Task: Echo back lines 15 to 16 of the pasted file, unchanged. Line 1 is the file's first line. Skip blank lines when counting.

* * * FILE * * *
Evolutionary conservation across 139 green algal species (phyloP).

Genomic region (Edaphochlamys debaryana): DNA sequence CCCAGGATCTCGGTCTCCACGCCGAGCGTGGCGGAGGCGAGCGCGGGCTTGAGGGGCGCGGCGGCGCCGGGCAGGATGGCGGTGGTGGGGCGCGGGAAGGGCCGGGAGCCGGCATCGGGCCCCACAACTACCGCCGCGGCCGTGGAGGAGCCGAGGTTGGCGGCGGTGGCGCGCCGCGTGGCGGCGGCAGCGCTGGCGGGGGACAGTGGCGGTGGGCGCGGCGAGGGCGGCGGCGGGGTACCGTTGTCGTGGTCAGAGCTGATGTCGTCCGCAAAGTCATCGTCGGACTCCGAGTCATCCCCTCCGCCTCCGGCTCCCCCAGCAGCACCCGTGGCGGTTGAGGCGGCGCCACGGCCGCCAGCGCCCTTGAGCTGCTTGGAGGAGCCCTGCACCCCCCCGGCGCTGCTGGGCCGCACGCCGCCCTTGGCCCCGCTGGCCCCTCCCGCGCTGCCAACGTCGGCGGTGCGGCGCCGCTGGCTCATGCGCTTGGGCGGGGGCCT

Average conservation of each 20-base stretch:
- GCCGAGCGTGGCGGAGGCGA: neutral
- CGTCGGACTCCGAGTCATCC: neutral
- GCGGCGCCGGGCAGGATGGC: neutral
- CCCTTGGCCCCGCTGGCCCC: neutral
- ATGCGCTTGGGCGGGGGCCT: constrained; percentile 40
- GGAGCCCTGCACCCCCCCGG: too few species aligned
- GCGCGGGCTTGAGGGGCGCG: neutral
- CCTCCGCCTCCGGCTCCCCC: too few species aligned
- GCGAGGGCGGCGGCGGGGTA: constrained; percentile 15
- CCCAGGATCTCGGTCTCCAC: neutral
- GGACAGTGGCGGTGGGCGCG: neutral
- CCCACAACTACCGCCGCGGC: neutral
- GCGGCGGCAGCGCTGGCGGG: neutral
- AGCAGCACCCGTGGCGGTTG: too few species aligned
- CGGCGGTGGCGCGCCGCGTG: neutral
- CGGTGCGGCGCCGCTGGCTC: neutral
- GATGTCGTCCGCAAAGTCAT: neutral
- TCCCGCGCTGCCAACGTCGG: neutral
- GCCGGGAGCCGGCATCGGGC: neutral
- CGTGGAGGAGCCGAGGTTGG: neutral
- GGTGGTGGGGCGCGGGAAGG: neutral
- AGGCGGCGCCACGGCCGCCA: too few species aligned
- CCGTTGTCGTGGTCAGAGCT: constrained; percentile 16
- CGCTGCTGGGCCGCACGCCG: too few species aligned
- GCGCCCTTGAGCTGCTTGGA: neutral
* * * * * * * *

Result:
- CCCACAACTACCGCCGCGGC: neutral
- GCGGCGGCAGCGCTGGCGGG: neutral